According to Sensient Imaging Technologies, digital inkjet technology will continue to grow and develop for food applications – and we’ll increasingly see its use reaching beyond corporate and promotional events, to everyday use for both large and small brands. There are multiple opportunities out there for manufacturers.

Whether used to refer to ink printed onto food directly – ‘edible inks’ – or, alternatively, food packaging, ‘food compliant ink’ needs to be safe, while also providing excellent performance and visual appeal.

Five things you should know about food-safe inks and what they have to offer the food industry:

1. It all started with eggs

Edible inks started with ensuring both transparency and traceability in the form of date-coding on eggshells. Although it was just a simple line of text, and the ink itself wasn’t consumed, it was the beginning of using food-safe inks to add information and patterns to food products.

The technology has come leaps and bounds since then, alongside the demand for increased customisation and personalisation. Brands are increasingly using food-safe ink to differentiate their products from competitors and appeal to consumers. For both micro-brands who are competing for shelf space, and for more established brands looking to try something new, this is a great way to add value and customer pull without a significant initial investment – especially as the production line does not need to change significantly to accommodate the ink.

2. Creating edible inks is incredibly complex

Although easy to implement, digital inks are by no means simple to create. They’re a complex, low viscosity liquid that must be able to travel at the right speed to form complicated images on specific substrates – from porous cakes to the more impermeable chocolate – via a non-contact process. There are lots of components in a typical ink to ensure high quality and excellent performance – and when the ink needs to be safe for consumption, the complexity increases even further.

When developing a food-safe ink, everything from ink wetting and adhesion to viscosity and surface tension needs to be considered – nothing can be left to chance. For example, did you know that printheads favor a slightly alkaline pH, as acidic inks tend to degrade a printhead faster from the inside? Or that the ideal particle size is incredibly specific, and needs to be exponentially smaller than the printhead nozzle? When you also consider the technology needed to make it edible, while avoiding the risk of impurities or adulteration after processing, the complexity of the entire process becomes clear.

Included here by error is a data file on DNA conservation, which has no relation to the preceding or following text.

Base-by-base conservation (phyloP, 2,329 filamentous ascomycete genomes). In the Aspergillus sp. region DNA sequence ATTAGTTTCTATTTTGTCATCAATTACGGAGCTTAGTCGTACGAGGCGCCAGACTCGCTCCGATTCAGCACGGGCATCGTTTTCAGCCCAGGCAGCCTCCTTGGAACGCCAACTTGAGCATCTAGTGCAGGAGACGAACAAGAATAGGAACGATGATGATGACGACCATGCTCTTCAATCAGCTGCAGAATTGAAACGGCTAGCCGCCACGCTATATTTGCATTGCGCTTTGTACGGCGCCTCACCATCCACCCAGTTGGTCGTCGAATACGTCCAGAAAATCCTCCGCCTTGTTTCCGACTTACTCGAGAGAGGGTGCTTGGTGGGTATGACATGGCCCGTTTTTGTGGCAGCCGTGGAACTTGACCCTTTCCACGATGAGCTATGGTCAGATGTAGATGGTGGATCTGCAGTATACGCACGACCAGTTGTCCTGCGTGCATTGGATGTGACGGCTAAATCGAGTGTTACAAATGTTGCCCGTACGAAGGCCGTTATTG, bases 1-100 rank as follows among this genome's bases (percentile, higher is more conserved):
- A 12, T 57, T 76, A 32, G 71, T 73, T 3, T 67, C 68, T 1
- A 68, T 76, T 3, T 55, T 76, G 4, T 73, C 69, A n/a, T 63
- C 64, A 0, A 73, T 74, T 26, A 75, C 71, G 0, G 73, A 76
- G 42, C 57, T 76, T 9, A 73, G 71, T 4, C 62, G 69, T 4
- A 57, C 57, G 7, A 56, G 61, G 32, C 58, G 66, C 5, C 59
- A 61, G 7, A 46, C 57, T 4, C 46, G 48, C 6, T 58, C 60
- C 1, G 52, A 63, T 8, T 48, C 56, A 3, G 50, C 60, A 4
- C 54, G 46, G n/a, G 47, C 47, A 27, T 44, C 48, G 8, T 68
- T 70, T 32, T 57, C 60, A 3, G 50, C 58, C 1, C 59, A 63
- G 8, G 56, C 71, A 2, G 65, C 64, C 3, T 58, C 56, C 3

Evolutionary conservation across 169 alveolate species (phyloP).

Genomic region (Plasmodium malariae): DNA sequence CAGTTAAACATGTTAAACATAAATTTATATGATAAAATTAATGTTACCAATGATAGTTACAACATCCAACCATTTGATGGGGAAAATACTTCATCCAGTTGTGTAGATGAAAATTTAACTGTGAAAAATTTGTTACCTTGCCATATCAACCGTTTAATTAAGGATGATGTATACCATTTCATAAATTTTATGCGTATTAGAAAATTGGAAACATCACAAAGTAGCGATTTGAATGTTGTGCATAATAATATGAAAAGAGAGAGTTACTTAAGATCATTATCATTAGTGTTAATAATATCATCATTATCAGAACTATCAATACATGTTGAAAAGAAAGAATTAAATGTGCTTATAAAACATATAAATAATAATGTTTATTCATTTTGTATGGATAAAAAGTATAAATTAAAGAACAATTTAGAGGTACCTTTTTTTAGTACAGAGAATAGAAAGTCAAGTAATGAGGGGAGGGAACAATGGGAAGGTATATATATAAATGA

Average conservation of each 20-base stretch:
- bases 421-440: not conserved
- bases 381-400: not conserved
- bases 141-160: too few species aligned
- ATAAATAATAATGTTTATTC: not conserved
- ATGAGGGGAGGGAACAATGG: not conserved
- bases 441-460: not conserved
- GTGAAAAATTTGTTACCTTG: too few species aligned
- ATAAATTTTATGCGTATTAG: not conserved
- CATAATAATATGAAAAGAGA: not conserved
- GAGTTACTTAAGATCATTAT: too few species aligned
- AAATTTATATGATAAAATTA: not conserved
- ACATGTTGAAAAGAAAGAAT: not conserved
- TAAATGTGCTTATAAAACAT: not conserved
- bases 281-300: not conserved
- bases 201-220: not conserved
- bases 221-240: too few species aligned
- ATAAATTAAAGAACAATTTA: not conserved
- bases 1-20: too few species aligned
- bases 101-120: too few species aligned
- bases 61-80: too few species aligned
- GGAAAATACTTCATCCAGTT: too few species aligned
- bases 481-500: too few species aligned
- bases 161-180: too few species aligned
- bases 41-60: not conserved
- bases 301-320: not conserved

3. Safety comes first

Before an ink can be deemed safe for consumption, there are several critical tests that need to be carried out. There needs to be testing for unauthorised solvents, adulteration, pesticides, heavy metals and microbiological characteristics before ink is allowed to be used for commercial purposes. The printhead and packaging need to be considered as well, as there is an underlying risk of chemical migration.

4. Natural is the future

Today’s consumer wants more natural, plant-based options and less artificial additives and chemicals in their food – and sustainable and traceable ingredients have also become more important when choosing products. It’s not surprising therefore that consumers also want natural colours in their food and beverages.

Naturally-derived edible inks are readily available to meet this increased demand. However, it’s worth considering that some compromises may have to be made on the shade and concentration, the consistency of different batches of the ink – and, of course, how storage and shelf life will be affected.

5. The possibilities are endless

From baked goods to confectionery, it seems that the only limit is imagination, as brands seek to make their products stand out from the crowd, highlight seasonal promotions and display co-branded creatives. Currently, manufacturers are harnessing the power of edible ink to print on wafers and iced cookies, create scorch marks on pet treats and sandwich rolls, and embed personalised messages into cocktails and coffee foam. Food printing not only adds design elements, however, but can also simulate texture or effect, for example, by printing a lemon meringue image on a lemon-flavored cookie so that the visual appearance matches the flavour.

Although this technology is still developing and improving, food and beverage brands are already using this latest technology to push boundaries and create end products that offer a completely new experience for the end consumer.

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